Moreover, these tiny creatures become harder to get rid of the longer you allow them to remain on the prop.
Age does contribute to wearing on propellers, but it’s more often due to a lack of maintenance. Ignoring problems that require immediate repairs can also wear your prop blades faster.
Poor steering and piloting behavior are also common culprits behind early prop failure. There’s also the material, brand, and make of prop that you have on your boat.
Either way, if your prop rarely sees cleaning and servicing, it will wear down and out sooner. You won’t notice it right away, but your ride will continue to slip, slow, and ultimately, break down.
Unfortunately, if this happens, you may end up stranded in the middle of the water. Such events are common in the US, contributing to the almost 20,000 rescue cases done by the US Coast Guard each year. In fact, machinery failure was the fourth main reason for boating accidents in the US in 2018.
What to Do If Your Boat Propeller Is Failing You
If you’ve noticed any change to your boat’s speed and overall performance, it’s time to check your prop. However, since it’s in the water, you need to properly mount your boat on dry land first.
This way, you can elevate the propeller so that it sits within the eye level. This will let you inspect the prop better and also give you easy access to its removal and repair.
Also, since you’d need to completely remove the prop, be sure to shut down your boat’s power supply. Take the battery leads off and disconnect all wires before detaching the prop. This will help protect you from injuries that a prop-gone-rogue may cause.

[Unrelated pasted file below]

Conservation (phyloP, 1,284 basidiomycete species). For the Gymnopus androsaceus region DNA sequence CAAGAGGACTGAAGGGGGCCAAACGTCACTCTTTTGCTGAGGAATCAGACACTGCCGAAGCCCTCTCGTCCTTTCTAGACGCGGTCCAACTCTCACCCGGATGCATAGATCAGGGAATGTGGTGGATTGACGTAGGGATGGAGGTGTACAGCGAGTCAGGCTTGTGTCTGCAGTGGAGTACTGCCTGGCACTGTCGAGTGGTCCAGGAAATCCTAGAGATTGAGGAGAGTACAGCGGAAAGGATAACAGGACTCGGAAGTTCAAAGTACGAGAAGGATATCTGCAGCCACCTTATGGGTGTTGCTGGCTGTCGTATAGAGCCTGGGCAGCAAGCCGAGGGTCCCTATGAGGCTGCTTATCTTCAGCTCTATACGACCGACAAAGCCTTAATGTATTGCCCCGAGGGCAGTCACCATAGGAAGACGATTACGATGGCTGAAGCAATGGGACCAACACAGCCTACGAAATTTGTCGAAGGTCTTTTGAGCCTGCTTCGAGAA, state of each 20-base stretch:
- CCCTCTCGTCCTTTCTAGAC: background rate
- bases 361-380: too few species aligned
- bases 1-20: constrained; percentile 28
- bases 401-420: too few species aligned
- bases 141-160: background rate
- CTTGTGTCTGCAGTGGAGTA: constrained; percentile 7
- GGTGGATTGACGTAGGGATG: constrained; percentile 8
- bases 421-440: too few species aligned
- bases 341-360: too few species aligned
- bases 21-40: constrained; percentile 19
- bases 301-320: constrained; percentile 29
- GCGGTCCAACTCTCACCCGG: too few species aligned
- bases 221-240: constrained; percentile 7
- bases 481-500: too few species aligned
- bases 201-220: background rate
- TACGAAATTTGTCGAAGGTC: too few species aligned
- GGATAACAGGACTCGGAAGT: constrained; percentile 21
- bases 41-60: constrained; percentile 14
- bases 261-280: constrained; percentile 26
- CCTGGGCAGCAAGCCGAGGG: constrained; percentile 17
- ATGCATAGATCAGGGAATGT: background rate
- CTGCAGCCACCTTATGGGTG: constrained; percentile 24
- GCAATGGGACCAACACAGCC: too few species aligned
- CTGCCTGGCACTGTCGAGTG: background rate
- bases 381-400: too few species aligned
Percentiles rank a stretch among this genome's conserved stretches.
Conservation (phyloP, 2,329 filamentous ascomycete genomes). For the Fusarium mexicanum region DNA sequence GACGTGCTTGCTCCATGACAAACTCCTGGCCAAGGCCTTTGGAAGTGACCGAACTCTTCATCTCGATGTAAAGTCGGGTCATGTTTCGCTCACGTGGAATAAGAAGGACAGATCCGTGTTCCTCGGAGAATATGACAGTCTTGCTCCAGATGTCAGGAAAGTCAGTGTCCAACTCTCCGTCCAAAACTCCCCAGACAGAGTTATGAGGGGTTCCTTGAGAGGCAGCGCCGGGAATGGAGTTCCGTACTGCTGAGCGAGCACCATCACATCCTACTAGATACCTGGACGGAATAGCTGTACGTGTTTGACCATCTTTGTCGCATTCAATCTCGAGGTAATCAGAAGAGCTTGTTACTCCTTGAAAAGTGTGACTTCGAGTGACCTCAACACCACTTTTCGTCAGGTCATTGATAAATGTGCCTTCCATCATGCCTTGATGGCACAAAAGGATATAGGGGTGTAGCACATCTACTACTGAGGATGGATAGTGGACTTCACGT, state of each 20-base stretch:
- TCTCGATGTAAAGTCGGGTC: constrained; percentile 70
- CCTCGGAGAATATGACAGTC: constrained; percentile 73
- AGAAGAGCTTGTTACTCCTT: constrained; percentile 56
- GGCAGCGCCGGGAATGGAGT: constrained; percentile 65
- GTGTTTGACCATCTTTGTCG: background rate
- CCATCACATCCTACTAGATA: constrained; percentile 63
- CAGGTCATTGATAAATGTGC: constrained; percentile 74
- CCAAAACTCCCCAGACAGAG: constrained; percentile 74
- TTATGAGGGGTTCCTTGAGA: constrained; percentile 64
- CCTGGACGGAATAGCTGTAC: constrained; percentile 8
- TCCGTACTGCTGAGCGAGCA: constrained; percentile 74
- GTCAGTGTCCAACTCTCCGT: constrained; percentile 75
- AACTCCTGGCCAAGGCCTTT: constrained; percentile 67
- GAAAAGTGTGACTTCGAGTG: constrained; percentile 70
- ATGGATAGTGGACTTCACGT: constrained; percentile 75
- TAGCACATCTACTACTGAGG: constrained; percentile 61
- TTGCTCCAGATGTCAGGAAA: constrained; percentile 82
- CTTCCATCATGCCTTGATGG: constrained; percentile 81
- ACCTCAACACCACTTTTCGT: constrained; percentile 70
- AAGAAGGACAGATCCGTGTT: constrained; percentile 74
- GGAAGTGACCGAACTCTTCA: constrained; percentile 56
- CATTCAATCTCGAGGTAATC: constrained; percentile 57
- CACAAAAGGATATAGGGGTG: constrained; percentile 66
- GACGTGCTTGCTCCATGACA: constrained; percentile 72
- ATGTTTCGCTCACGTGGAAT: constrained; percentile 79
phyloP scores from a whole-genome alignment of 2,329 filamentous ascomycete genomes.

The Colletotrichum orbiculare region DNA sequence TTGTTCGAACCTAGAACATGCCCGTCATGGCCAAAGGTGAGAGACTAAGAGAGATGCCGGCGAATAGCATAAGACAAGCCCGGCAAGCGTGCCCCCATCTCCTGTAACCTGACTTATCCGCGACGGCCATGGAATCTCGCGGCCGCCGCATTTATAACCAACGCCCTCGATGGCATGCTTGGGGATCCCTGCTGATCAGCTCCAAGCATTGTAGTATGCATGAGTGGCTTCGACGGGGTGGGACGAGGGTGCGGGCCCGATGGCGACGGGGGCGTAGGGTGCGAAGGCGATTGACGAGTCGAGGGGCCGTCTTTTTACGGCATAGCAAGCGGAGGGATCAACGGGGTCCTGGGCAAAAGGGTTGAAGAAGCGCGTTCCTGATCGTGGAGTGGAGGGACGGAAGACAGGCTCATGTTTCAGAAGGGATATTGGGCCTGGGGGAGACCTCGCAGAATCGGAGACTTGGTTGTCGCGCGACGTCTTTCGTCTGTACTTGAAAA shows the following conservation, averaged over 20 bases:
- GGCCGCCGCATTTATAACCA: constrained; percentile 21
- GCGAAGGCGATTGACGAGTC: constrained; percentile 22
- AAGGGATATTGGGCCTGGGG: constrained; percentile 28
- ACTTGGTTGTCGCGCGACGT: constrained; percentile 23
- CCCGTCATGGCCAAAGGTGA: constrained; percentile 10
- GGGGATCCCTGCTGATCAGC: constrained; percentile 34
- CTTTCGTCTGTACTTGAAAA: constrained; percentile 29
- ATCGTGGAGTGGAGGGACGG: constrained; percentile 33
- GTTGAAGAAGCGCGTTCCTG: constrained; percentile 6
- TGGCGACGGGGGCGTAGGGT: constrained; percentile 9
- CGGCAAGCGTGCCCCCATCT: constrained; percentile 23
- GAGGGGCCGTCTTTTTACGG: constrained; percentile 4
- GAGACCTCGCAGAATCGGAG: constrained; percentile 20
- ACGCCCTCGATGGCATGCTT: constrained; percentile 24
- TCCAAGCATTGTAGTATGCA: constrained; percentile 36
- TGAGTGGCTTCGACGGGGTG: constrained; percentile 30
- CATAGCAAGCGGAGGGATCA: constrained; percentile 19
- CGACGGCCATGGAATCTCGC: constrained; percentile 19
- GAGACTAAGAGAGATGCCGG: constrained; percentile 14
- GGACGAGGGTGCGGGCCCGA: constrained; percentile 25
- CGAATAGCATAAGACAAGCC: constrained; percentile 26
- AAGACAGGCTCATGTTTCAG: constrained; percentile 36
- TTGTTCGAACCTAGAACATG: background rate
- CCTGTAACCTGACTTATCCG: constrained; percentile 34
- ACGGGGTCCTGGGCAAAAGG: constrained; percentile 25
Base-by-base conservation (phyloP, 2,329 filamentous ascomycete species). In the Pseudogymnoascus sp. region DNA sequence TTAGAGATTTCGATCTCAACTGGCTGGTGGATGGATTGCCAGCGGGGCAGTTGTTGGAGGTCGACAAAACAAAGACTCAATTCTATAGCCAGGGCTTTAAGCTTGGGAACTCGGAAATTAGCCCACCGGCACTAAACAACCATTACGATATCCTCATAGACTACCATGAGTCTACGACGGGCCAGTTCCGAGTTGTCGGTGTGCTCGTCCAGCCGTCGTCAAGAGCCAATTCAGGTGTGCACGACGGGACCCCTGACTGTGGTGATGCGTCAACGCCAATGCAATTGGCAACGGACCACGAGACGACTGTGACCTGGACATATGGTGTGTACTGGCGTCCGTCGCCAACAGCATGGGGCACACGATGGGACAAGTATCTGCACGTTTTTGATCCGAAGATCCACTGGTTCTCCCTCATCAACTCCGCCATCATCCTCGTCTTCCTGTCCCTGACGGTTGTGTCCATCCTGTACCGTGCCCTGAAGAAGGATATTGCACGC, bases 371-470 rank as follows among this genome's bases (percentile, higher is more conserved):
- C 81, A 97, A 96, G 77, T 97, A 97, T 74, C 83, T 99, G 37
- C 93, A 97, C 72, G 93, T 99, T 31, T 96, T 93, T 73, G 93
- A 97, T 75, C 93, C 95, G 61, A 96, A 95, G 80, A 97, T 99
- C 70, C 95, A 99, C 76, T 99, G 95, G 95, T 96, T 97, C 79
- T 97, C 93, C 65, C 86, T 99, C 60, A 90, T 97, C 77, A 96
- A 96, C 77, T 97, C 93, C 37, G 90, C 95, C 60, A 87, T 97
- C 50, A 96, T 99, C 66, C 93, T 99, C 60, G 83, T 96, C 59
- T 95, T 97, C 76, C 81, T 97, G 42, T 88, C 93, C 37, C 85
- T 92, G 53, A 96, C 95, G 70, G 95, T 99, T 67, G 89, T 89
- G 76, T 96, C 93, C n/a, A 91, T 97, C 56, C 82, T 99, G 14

Once you’ve done all these, you can now detach the prop by removing all its fasteners. It’s important to take off all the nuts, bolts, and screws one by one. Otherwise, you run the risk of denting or even cracking the blades by missing a fastener.
Prepare yourself for some serious lifting too, as propellers are quite heavy. If possible, have someone else assist you throughout this entire process.
Getting Minor Dings Out
If your propeller only has a minor ding, you may be able to fix it using two adjustable wrenches. Use one wrench to hold down and secure the blade adjacent to the damaged area. Use the other to slowly but firmly raise the dinged area until it’s as level as possible.
In case the ding or dent is too big and deep though, it’s best to send it to a prop shop. If you apply too much pressure, it can cause the entire blade to tear or even split.
Filing Down Small Burrs or Nicks
Burrs usually occur when the edge of the prop blades rotate through the sand. Nicks often develop when the blades hit an object hard enough to chip away at metal. In both cases, you may be able to file them down, so long as they’re only minor.
Keep in mind that excessive grinding can result in the affected blade becoming “too short”. This can then lead to the entire prop becoming out of balance. So, if the damage requires extensive filing, you should send the prop to a repair shop instead.
When Repairs Won’t Cut It
Sometimes, serious propeller damages aren’t worth their repair cost. Especially if there’s a lot of cracks, major pitting, or if a blade’s missing.
You should also consider the age of your propeller. If it’s been a decade or more, then it may be time to fit your boat with a new, better-performing prop.
Factor in the material of your existing propeller and the frequency of your trips too. Let’s say that you have an aluminum prop, which is fine for once- or twice-a-year trips. If you plan to take out your boat more often though, the repairs may not be enough to make it last longer.
Don’t Delay Getting Your Propeller Fixed
There you have it, the ultimate guide on boat propeller problems and some of your best DIY repair options. What’s important is to never put off prop repairs. The longer you leave those cracks and dents untreated, the worse they will become.
For bigger prop problems, it’s best to leave them in expert hands. Better yet, invest in a new propeller, especially if the one you have has seen better years. Not only will a new prop help your boat become energy-efficient again—it’ll also be better for your safety.